No film news this month, only gratitude for two local fellas no longer with us.
I have no special insights about Mike Hill or Lew Hunter. I never met either. I do know lots of people who did. To a person, each man was spoken of with the kind of praise you can’t fake.
One time, for a silly scavenger hunt we were doing, a dear friend persuaded Mike to let her take a picture holding his Oscar … while she was dressed as an Oscar. What a kind thing to indulge.
I’ve heard how the Omaha Film Festival folks talk about Lew as a mentor. I’ve heard how people who heard Lew talk at OFF talk about Lew. What a kind man to donate his precious, limited time like that.
I do know Mike and Lew by their work. For my 10th birthday, I was so excited to see “Willow,” which Mike edited. It blew my mind. I think “Apollo 13” is one of the most technically sound films I’ve ever watched. With “Frost/Nixon,” he turned a stuffy stage play about a political interview into a propulsive thriller. With apologies to his longtime collaborator Ron Howard, it wasn’t the directing that transformed that film into something special. It was Mike who found the perfect pace. He always did.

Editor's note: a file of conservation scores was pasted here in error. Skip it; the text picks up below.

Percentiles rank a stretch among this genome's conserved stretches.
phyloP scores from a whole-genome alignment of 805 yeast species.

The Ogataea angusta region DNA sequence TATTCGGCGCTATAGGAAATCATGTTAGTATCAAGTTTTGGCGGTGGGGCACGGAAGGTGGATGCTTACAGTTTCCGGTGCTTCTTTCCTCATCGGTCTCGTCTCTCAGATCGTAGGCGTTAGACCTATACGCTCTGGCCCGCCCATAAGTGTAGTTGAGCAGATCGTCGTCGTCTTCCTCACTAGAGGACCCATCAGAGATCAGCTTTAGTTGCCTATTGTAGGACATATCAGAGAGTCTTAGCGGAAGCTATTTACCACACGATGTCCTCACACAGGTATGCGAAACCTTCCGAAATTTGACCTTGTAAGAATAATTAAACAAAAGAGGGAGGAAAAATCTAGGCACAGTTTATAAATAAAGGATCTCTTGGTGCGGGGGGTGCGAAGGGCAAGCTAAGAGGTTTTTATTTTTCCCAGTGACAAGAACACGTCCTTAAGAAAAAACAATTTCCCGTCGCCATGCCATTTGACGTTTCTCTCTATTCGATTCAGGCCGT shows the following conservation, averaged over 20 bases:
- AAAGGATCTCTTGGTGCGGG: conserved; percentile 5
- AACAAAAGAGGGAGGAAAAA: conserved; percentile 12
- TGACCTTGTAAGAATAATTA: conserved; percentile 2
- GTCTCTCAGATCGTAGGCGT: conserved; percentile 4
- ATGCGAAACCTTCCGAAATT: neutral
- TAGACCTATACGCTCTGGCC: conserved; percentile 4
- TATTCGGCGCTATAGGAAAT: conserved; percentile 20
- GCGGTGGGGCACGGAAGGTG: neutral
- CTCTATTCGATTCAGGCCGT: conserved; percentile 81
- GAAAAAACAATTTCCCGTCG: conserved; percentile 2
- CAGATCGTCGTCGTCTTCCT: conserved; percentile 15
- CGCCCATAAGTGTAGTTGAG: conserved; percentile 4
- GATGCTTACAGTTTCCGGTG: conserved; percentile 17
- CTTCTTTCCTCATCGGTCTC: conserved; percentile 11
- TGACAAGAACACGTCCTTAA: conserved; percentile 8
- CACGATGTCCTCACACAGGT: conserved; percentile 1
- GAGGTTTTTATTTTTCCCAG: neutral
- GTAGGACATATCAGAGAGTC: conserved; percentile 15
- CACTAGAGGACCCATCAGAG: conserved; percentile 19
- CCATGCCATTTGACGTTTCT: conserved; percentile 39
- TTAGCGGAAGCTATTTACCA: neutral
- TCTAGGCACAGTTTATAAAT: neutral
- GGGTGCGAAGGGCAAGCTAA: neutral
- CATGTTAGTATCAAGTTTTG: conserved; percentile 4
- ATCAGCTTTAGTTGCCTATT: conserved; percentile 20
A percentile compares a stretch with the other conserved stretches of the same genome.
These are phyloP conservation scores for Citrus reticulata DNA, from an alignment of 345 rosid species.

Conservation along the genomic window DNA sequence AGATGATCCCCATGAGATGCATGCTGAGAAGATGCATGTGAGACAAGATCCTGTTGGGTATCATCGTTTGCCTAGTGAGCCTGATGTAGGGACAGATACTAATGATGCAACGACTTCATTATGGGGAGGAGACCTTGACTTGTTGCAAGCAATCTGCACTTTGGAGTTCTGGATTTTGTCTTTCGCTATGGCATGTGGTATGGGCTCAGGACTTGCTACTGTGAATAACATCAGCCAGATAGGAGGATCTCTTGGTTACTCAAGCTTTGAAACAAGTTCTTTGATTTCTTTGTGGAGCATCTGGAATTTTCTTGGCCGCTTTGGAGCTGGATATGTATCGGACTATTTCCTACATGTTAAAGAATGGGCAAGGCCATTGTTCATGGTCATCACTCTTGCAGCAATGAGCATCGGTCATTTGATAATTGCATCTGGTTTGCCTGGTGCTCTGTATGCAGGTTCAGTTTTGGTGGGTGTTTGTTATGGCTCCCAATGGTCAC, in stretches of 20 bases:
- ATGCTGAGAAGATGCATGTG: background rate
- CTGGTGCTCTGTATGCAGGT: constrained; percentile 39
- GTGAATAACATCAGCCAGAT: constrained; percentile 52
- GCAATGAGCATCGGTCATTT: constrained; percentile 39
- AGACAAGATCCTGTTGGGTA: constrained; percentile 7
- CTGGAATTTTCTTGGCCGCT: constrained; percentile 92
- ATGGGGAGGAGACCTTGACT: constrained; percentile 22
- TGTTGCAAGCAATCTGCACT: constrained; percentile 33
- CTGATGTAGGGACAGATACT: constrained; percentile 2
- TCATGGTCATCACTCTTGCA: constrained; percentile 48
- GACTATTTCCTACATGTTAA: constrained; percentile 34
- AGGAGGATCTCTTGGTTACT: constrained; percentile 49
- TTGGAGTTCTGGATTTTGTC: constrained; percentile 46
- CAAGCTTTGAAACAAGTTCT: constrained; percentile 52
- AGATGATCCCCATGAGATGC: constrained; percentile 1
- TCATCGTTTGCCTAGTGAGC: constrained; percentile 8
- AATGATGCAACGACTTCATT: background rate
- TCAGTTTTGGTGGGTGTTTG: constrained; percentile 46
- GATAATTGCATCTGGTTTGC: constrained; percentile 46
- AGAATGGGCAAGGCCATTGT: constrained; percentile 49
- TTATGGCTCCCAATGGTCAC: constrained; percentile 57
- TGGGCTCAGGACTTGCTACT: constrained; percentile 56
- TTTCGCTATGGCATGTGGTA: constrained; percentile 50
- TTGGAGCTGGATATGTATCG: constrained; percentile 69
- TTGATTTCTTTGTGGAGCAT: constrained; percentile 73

I read Lew’s “Screenwriting 434” for the first time in college. Everyone I know who has ever wanted to write a movie has read it. You want a stat that will blow your mind: In 1998, nine of the top 10 highest-grossing films were written by former students of his. It’s one thing to create art. The ability to help others achieve that dream, to be the stone that splashes in the pond and ripples out into waves of other creation, that’s next level.
Sure, we have some famous performers who would find purchase in a Mount Rushmore of Nebraska movie icons. I would sincerely put Mike and Lew right up there. Legitimately, their influence is as substantial and colossal as any Cornhusker cinephile in history.
I just wanted to share my space with their memories for a moment. I have this space only because I started loving movies around the time I saw “Willow.” I have it only because I learned to write around the time I read “Screenwriting 434.”
You won’t be forgotten.